World Economy

Swiss GDP Stagnates in Q1

Swiss GDP Stagnates in Q1Swiss GDP Stagnates in Q1

Switzerland may have managed to avoid a contraction in the first quarter, temporarily defying a record surge by the franc that’s depressed the outlook for the economy.

Gross domestic product probably stagnated in the three months through March, according to the median estimate of 16 economists surveyed by Bloomberg. While that ends more than three years of quarterly expansion, it’s not the contraction feared after the Swiss National Bank scrapped its currency cap.

The gloomier outlook is the price the nation is paying for its SNB’s policy reversal in January. While consumers are now benefiting from cheaper imports, the stronger currency hurts exporters, and the shock forced the central bank to cut its growth projections.

“Probably GDP growth won’t be that bad in the first quarter -- consumption should be the driver again,” said Maxime Botteron, an economist at Credit Suisse Group AG in Zurich. However, with unemployment likely to increase as the exchange rate hinders industry, “this year should be quite weak -- the baseline scenario is for stagnation, not recession,” he said.

SNB President Thomas Jordan predicts the economy will grow “just under” 1 percent this year, half what was forecast when the cap of 1.20 per euro on the franc was still in place. The franc advanced 15 percent against the euro in the first quarter, the most since the single currency was introduced in 1999.

 Recession Unlikely

The franc traded at 1.03591 per euro at 8:02 a.m. in Zurich in Tuesday. Against the dollar it stood at 94.75 centimes.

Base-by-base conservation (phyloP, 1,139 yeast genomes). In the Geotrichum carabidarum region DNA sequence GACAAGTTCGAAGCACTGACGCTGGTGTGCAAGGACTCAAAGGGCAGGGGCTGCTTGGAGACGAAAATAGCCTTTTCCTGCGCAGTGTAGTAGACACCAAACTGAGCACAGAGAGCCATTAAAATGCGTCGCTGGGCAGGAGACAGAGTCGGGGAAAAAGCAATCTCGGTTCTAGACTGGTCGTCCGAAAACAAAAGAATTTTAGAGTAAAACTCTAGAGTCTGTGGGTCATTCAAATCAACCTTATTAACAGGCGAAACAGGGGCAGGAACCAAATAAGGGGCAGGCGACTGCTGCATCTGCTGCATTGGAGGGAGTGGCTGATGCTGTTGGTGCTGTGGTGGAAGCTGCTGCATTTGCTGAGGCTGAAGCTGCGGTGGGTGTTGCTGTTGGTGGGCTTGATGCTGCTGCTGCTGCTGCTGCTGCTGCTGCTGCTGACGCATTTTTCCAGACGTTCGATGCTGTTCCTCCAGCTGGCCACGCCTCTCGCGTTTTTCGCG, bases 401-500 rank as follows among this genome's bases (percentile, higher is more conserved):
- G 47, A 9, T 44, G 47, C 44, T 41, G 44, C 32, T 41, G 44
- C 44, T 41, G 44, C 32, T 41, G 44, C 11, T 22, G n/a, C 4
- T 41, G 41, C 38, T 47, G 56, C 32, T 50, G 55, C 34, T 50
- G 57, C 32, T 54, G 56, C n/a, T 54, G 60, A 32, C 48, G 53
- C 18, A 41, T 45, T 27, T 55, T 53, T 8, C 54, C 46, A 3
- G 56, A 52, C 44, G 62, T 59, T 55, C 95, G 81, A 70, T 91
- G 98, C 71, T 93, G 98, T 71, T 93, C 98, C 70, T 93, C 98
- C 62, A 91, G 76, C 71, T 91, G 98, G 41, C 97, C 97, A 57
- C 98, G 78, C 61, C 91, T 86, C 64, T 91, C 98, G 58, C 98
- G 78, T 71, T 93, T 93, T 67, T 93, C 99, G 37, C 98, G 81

A recession – two consecutive quarters of contraction – is unlikely, according to SNB policy makers, with Vice President Jean-Pierre Danthine saying last week that there will only be “probably one bad negative quarter.”

Nevertheless, in a separate survey conducted before Danthine made those remarks, economists predicted a recession, with the three months through June bearing the brunt of the franc’s appreciation and GDP not expanding again until the final quarter of this year.

“We have an exchange-rate shock, prices tumbling, companies reacting by cutting jobs,” said Karsten Junius, chief economist at Bank J Safra Sarasin Ltd in Zurich. “That means that production falls, and that for me is a sign that the Swiss economy will suffer -- it’s natural that in such a context there can’t be growth.”

Capturing the exchange-rate blow, revenue for the machine, electrical and metals industry was 8.1 percent lower in the first quarter than a year earlier, with orders down 17.1 percent, according to lobby group Swissmem. Thirty-one percent of companies in the sector expect an operational loss for 2015. Manufacturing accounts for about 20 percent of Swiss output, more than insurance and financial services combined.